For these reasons, IFR students should decide early on what kind of training best suits their goals.
Students who intend to become airline or corporate jet pilots, or fly advanced piston aircraft like a Cirrus, can get relevant experience right away if they seek out schools that emphasize glass-panel avionics. They’ll learn the logic of those boxes, the ways they’re meant to communicate with each other, and how to manage them.
Students who expect to fly legacy IFR airplanes should find schools that use grassroots aircraft with analog instrumentation. They’ll quickly become adept at scanning multiple gauges and interpreting and prioritizing information.
Flight schools with their own flight simulators are particularly desirable for IFR training—but only if the simulators accurately reflect and reinforce the lessons students learn during the flying portions of their IFR training. A simulator with analog instruments is no help to a student learning in glass-panel aircraft, and vice versa.
Recently, I’ve been flying a 32-year-old Beechcraft Bonanza A36 that has undergone a radical avionics transformation. The formerly analog airplane relied on VORs as a primary navigation source, and pilots controlled the airplane in the clouds by interpreting an attitude indicator (powered by dual vacuum systems) and an electric turn coordinator. Now the panel has a 10-inch touchscreen primary flight display/multifunction display, a pair of highly precise WAAS GPS nav/coms, and a digital standby instrument.
The vacuum systems, old gyros, and obsolete electronics are gone—along with so much associated plumbing that the airplane is 125 pounds lighter than it used to be. The persnickety old autopilot has been replaced with a far more reliable digital model that’s always on—even when it’s not engaged—and the new unit has a blue Level button designed to put the airplane on the straight and narrow at a single touch.
The Bonanza flies the same as ever. But operating it in the IFR system is wildly different, and the amount and quality of information graphically presented to the pilot is vastly superior.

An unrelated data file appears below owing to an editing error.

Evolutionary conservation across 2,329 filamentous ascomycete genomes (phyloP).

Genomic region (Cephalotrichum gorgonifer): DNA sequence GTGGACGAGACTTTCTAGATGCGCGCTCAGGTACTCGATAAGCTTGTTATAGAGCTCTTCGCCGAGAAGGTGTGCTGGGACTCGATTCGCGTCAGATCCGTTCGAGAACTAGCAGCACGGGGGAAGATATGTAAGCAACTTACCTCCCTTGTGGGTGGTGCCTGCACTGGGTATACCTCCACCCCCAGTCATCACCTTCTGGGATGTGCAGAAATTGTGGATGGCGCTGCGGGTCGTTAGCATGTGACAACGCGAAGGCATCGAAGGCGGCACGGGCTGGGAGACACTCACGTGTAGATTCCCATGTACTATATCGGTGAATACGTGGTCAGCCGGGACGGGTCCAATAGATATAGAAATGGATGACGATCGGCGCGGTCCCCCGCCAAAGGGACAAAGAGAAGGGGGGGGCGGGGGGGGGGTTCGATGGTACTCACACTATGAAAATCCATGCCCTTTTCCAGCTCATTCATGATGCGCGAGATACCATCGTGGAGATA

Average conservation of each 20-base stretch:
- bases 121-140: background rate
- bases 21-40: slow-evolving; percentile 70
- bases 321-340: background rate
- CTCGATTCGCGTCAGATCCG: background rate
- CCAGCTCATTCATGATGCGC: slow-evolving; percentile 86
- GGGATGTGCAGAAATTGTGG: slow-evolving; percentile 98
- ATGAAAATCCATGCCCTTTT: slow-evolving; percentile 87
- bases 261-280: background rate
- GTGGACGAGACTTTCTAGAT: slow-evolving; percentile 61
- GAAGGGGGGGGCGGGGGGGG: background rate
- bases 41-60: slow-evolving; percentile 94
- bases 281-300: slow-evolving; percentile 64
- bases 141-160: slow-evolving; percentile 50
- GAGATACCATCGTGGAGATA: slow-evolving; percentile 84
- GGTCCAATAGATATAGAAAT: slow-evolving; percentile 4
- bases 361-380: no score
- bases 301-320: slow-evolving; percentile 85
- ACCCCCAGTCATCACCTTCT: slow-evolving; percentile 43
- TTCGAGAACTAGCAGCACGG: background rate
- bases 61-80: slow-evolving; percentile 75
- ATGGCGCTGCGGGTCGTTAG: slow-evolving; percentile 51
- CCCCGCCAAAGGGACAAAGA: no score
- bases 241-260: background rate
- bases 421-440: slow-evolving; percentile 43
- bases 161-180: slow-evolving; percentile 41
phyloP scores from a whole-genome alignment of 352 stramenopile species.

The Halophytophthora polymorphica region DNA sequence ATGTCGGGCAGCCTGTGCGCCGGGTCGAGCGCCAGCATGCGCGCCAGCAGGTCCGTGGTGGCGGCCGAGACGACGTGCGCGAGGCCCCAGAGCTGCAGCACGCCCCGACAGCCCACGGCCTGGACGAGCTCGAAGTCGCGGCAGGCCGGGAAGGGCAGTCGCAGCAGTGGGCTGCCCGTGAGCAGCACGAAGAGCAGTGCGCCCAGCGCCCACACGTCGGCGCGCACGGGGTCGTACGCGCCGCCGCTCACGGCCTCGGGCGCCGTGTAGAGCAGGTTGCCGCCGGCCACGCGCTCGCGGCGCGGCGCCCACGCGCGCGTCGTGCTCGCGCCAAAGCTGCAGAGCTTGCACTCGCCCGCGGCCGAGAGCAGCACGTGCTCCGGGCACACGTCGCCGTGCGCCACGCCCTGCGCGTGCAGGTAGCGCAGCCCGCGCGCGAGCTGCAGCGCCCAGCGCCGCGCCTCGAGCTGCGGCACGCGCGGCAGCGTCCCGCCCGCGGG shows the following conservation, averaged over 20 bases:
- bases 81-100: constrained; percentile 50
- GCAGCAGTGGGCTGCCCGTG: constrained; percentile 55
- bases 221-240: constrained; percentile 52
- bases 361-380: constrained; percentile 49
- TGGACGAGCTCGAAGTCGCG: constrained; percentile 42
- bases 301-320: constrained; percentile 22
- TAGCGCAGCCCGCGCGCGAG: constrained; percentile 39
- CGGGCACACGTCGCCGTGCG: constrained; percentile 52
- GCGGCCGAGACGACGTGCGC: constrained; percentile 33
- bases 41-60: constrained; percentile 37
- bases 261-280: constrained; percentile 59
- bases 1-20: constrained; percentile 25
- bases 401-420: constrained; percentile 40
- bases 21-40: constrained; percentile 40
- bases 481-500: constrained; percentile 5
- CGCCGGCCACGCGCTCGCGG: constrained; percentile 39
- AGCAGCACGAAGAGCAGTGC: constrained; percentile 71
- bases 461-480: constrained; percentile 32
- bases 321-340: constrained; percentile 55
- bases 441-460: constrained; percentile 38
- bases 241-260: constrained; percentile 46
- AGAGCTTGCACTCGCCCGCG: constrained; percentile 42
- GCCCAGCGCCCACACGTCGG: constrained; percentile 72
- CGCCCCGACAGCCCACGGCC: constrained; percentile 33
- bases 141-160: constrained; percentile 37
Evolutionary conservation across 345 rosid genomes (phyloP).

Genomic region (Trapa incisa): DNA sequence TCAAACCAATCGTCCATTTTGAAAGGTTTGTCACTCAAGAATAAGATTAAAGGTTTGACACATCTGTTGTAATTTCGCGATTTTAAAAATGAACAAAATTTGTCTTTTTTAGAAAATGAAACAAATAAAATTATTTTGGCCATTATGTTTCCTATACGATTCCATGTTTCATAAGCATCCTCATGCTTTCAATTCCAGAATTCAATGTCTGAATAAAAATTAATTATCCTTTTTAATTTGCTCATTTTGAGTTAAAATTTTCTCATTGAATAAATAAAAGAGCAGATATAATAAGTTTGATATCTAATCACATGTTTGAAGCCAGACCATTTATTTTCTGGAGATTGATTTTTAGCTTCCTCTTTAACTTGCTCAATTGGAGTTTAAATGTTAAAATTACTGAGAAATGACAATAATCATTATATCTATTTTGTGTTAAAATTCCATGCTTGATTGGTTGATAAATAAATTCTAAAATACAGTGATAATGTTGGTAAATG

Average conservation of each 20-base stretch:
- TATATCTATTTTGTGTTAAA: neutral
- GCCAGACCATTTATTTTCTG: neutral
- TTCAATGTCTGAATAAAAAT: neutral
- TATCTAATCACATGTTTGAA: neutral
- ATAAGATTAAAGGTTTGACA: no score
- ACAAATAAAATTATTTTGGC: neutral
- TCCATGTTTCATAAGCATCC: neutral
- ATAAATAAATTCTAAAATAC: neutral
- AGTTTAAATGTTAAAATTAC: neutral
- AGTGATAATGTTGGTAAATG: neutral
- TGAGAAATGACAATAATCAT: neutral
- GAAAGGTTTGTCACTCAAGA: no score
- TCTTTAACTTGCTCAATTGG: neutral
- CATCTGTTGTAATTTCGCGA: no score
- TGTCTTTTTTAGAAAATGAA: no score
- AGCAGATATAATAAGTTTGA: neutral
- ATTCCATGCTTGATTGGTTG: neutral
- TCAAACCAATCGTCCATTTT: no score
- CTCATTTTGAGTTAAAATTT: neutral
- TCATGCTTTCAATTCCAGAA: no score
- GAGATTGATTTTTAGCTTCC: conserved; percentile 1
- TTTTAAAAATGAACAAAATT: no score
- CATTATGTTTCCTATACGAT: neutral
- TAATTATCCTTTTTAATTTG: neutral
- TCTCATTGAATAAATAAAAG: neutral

Traffic, weather, and terrain are colorfully depicted at all times, and engine health is easy to assess with color-coded bars showing cylinder head and exhaust gas temperatures as well as fuel quantity, fuel flow, range, and endurance.
Learning the nuances of a system like this takes time, effort, lots of study, and practice. And even when you think you’ve mastered the system it can surprise you.
During a familiarization flight with a pilot new to the airplane, I asked him to perform a series of steep turns. He obediently rolled into a 60-degree bank and then, as soon as he passed 180 degrees of heading change, the autopilot engaged by itself and leveled the wings. That was odd, but it turned out the autopilot had a preprogrammed setting designed to avoid graveyard spirals (think John F. Kennedy Jr. and spatial disorientation) and did what its designers meant for it to do when it perceived something was amiss.
Mostly, however, the new avionics allow pilots to fly with far greater precision and less workload than ever before. And the current air traffic control system depends on it. For example, IFR pilots with GPS are commonly cleared “direct destination” from hundreds of miles away. That’s an instruction that simply wouldn’t be possible using VOR.
IFR pilots regularly are directed to fly straight to certain intersections. Yet it would be impossible to identify and find them without a GPS database containing their coordinates.
IFR pilots are often told to cross navigational points at particular altitudes, or even given crossing altitudes that are certain distances from those points (for example, “Cross 15 miles west of the Martinsburg VOR at 8,000 feet”). That would have been possible with the Bonanza’s old distance measuring equipment (DME) but it wouldn’t have been very precise. Now, such instructions can be followed with ease.